Battered economy hits college endowment funds
By DAN MINER
dminer@bizjournals | 716-541-1616
What happens in the EU, apparently, is felt at UB.
Local colleges say overseas investments have been battered over the past year as a result of Europe's financial turmoil. That has had a real-world impact on endowments, though some are still reporting recent gains due to fundraising.
That describes the University at Buffalo's endowment fund, which continues a recovery toward pre-recession levels even while investment returns have slowed. An anonymous, $40 million gift was the biggest reason the fund rose from $494.8 million to $511 million in the 2011-12 fiscal year.
The fund reached a peak of 2007 of roughly $582 million but later dropped to as low as $410 million.
Without the donation, it would have been a different story. But Edward Schneider, executive director of the University at Buffalo Foundation Inc., said institutional investment is more focused on long-term gains, which he said have been generally positive since 2008.
UB's endowment has traditionally been a small part of its budget focused on specific programs. President Satish Tripathi signaled the growing importance to the university in a recent address. It will be used to support the school's efforts at recruiting "outstanding" faculty and in scholarship support for students, Tripathi said.
"This president has seen the importance of building the endowment for the university and the impact it will have 30 to 40 years from now," Schneider said. "It's a very important part of the future of this university."
The local trends are reflected nationally, according to recently released preliminary data from the 2012 NACUBO-Commonfund Study of Endowments. Return on endowments nationally was an average of -0.3 percent, compared to the 2011 average return of 19.2 percent.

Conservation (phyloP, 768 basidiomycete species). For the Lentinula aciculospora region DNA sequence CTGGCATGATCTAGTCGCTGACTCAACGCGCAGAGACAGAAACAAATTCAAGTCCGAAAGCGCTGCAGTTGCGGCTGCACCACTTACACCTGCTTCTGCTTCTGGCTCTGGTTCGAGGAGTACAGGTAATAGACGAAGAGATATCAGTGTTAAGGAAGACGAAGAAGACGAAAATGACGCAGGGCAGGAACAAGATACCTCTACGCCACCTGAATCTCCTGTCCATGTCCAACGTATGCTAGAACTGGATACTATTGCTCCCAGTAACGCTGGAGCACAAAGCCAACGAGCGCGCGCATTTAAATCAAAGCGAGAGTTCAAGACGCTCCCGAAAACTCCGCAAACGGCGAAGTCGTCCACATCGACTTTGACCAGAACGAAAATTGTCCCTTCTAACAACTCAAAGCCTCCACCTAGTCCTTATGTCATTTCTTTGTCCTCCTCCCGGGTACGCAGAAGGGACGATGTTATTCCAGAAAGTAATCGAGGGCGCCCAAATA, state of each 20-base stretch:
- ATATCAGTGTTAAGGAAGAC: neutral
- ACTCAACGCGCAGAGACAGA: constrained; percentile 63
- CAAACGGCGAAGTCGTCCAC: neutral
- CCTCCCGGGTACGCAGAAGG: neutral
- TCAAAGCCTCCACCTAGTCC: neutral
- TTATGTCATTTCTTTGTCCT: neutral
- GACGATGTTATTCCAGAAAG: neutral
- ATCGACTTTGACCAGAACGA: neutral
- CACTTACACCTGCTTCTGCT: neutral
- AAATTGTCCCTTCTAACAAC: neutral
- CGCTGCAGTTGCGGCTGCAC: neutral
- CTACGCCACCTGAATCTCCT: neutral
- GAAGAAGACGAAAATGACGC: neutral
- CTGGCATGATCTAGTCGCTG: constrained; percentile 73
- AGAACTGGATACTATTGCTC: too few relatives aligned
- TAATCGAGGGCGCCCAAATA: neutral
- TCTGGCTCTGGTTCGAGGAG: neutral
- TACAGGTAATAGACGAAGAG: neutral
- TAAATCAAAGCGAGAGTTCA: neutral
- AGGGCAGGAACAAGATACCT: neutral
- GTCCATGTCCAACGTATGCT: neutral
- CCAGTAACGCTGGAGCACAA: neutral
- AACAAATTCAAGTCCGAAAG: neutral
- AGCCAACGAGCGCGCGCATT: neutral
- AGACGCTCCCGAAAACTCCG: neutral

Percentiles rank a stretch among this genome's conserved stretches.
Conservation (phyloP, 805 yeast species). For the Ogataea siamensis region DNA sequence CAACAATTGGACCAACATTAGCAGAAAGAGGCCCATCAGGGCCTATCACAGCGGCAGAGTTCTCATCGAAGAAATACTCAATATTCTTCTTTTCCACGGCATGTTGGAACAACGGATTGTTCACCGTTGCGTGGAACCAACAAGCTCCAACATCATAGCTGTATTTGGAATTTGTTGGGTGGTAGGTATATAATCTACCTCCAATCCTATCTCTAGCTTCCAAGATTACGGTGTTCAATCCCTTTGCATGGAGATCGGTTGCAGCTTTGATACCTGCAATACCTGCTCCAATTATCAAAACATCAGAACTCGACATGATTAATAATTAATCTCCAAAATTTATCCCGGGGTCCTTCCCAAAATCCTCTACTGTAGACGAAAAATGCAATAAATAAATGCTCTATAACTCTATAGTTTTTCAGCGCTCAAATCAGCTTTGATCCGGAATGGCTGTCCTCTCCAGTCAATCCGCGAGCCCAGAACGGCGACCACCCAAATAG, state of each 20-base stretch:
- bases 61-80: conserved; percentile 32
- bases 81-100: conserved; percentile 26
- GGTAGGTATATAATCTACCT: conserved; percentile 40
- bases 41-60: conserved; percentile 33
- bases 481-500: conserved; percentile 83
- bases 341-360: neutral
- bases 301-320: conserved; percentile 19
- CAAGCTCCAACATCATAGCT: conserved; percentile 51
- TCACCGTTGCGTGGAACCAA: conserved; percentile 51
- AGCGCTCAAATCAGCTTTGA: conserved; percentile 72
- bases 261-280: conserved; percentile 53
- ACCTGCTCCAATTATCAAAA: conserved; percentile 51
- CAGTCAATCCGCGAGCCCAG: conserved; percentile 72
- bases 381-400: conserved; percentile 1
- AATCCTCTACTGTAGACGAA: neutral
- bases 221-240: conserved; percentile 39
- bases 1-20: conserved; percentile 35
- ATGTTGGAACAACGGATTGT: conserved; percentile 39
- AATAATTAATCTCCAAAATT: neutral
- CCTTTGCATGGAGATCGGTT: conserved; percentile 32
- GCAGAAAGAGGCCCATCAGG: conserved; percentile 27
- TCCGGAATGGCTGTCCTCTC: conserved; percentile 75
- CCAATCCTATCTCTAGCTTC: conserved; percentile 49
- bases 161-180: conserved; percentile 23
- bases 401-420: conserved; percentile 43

"Many institutions had investments in European companies go down sharply," said Ken Redd, director of research and policy analysis for NACUBO. "It's a reflection of the euro crisis and the situation in Greece and other economies overseas."
Endowments have become increasingly important in recent years, as schools have looked to them to offset increases in tuition and put together attractive packages for faculty members.
• Niagara University's endowment dropped 20.6 percent in one year between 2008 and 2009, then rapidly recovered over the next two years. Returns have since struggled but the fund is still just under its $52.8 million pre-recession level.
Like Schneider of UB, Michael Jaszka of Niagara said the endowment is an important feature at NU that is best perceived through a long-range lens.
"We look at fluctuations but don't make hasty decisions," Jaszka said. "When the market bombed, we didn't change our allocation strategy at all. If we were more conservative, we would not have regained our endowment value."
Since May 31, returns appear to have been good, said Jaszka, vice president for administration. Preliminary numbers show the fund up nearly $4.5 million.
• The story was a different one at SUNY Fredonia, where conservative investing has led to a 10.85 percent return in 2012. The school had a tepid 2011, though, with only a 1.07 return. Fredonia, which finished a three-year fundraising campaign in 2011 that realized $16.7 million, has a portfolio valued at $23 million, which even dwarfs its early 2008 number of $16.93 million.
"We don't have any money in hedge funds or anything of substance in terms of metal commodities and that sort of thing," said David Tiffany, executive director of the Fredonia College Foundation. "It's a very conservative approach and so far in 2012 it's worked, as you can see. But in 2011 it didn't."
• Buffalo State College's endowment also showed growth during the 2011-12 fiscal year, though school officials said it was mainly due to the school's ongoing fundraising campaign. Investments over that time period were relatively flat, said Susanne Bair, vice president for institutional advancement. The money is especially important for students scholarships, Bair said.
"The nice thing about an endowment is it's there in perpetuity," she said. "Whereas state funding may go up or down, that endowment is something we can really count on."
• D'Youville College's endowment was also down about 1 percent in fiscal 2011-12, though - like other schools - that year ended in late May during a low point for domestic markets. June and July were better months, said Ed Johnson, vice president for financial affairs.
Endowment funds are extremely important for several reasons at D'Youville, which runs mostly on tuition revenue, said Johnson. It allows for the school to withstand enrollment fluctuations, provides inancial aid to deserving students and acts as seed money for new programs and projects.